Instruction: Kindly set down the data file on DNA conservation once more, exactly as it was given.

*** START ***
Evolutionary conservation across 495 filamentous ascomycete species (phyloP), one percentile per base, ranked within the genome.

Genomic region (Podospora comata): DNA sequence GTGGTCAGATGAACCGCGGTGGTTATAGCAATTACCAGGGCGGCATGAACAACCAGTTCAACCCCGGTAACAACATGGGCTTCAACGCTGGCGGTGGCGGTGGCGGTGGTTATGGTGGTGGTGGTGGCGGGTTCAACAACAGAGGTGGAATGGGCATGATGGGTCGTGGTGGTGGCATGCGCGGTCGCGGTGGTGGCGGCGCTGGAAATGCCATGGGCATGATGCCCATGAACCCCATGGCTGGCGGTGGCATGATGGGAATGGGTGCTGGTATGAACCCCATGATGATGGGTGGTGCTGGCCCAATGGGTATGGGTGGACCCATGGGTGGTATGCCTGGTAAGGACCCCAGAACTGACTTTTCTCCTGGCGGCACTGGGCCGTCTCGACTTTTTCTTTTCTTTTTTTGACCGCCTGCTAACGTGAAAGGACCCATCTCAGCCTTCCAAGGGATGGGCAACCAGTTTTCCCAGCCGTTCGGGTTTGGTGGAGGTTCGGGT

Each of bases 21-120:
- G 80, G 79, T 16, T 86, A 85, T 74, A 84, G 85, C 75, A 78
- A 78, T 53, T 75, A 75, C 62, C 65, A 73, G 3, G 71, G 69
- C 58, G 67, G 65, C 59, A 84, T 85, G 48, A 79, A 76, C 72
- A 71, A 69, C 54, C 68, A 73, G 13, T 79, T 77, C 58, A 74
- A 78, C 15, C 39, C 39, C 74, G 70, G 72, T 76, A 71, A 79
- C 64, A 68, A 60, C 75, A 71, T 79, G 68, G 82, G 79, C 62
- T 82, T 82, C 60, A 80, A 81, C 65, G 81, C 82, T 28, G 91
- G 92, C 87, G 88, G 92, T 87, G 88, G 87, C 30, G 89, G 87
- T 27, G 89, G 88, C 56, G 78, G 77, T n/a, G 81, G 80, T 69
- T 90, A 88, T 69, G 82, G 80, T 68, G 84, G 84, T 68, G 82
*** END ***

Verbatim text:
Evolutionary conservation across 495 filamentous ascomycete species (phyloP), one percentile per base, ranked within the genome.

Genomic region (Podospora comata): DNA sequence GTGGTCAGATGAACCGCGGTGGTTATAGCAATTACCAGGGCGGCATGAACAACCAGTTCAACCCCGGTAACAACATGGGCTTCAACGCTGGCGGTGGCGGTGGCGGTGGTTATGGTGGTGGTGGTGGCGGGTTCAACAACAGAGGTGGAATGGGCATGATGGGTCGTGGTGGTGGCATGCGCGGTCGCGGTGGTGGCGGCGCTGGAAATGCCATGGGCATGATGCCCATGAACCCCATGGCTGGCGGTGGCATGATGGGAATGGGTGCTGGTATGAACCCCATGATGATGGGTGGTGCTGGCCCAATGGGTATGGGTGGACCCATGGGTGGTATGCCTGGTAAGGACCCCAGAACTGACTTTTCTCCTGGCGGCACTGGGCCGTCTCGACTTTTTCTTTTCTTTTTTTGACCGCCTGCTAACGTGAAAGGACCCATCTCAGCCTTCCAAGGGATGGGCAACCAGTTTTCCCAGCCGTTCGGGTTTGGTGGAGGTTCGGGT

Each of bases 21-120:
- G 80, G 79, T 16, T 86, A 85, T 74, A 84, G 85, C 75, A 78
- A 78, T 53, T 75, A 75, C 62, C 65, A 73, G 3, G 71, G 69
- C 58, G 67, G 65, C 59, A 84, T 85, G 48, A 79, A 76, C 72
- A 71, A 69, C 54, C 68, A 73, G 13, T 79, T 77, C 58, A 74
- A 78, C 15, C 39, C 39, C 74, G 70, G 72, T 76, A 71, A 79
- C 64, A 68, A 60, C 75, A 71, T 79, G 68, G 82, G 79, C 62
- T 82, T 82, C 60, A 80, A 81, C 65, G 81, C 82, T 28, G 91
- G 92, C 87, G 88, G 92, T 87, G 88, G 87, C 30, G 89, G 87
- T 27, G 89, G 88, C 56, G 78, G 77, T n/a, G 81, G 80, T 69
- T 90, A 88, T 69, G 82, G 80, T 68, G 84, G 84, T 68, G 82